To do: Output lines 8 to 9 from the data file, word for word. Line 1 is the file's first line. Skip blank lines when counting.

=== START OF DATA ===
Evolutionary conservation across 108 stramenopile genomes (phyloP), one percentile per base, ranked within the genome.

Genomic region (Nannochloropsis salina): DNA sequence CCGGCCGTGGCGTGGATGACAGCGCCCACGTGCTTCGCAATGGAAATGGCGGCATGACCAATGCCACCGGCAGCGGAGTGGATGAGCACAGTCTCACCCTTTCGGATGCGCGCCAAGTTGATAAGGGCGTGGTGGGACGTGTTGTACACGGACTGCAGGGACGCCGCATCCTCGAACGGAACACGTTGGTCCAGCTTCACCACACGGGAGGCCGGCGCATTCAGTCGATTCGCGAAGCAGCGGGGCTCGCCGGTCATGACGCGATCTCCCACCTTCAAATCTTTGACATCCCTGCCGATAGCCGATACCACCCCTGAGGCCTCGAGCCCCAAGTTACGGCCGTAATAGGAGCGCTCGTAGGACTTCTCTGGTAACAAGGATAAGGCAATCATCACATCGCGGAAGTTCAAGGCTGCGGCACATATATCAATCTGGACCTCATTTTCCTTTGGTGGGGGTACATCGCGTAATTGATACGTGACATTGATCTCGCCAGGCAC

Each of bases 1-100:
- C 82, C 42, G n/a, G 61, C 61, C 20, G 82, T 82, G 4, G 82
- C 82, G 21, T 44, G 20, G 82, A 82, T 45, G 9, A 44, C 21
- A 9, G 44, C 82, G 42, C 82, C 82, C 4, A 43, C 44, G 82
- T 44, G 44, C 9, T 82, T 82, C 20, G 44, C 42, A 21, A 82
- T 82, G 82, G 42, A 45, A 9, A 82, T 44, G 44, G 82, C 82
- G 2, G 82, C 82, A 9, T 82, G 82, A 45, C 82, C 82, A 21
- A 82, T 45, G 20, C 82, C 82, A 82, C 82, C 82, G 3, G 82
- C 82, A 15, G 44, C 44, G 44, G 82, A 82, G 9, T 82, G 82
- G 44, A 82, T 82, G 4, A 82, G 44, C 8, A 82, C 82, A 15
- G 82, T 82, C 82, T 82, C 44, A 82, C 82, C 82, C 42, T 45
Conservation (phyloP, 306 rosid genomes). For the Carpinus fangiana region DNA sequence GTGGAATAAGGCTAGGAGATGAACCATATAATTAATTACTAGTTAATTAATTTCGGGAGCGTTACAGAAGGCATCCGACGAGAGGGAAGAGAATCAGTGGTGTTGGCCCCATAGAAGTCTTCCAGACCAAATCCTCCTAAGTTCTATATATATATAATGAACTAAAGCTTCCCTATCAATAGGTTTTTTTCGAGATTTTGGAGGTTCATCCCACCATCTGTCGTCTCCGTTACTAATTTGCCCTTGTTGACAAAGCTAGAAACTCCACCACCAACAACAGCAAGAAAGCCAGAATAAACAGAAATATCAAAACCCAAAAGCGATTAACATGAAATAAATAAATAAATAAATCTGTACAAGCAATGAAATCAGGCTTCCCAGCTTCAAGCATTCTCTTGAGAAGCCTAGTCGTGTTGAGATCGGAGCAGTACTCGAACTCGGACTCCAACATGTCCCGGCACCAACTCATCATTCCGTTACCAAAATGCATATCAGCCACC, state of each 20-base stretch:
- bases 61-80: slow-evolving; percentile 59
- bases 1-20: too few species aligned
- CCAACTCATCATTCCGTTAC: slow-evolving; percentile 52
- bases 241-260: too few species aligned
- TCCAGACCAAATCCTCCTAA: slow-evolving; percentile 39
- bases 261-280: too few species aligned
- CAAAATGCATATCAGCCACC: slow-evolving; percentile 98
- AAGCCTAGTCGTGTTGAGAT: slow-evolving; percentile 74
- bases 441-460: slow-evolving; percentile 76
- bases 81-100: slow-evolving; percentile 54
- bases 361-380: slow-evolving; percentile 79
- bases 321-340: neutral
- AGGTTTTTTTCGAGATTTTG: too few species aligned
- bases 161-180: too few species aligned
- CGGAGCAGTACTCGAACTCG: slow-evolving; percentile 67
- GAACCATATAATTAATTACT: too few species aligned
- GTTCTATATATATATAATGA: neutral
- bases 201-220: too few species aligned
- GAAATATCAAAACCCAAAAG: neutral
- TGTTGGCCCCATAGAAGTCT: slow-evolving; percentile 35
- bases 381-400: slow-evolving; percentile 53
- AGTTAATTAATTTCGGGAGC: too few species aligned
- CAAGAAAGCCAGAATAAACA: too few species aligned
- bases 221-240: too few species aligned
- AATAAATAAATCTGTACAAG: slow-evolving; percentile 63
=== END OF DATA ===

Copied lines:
- T 82, G 82, G 42, A 45, A 9, A 82, T 44, G 44, G 82, C 82
- G 2, G 82, C 82, A 9, T 82, G 82, A 45, C 82, C 82, A 21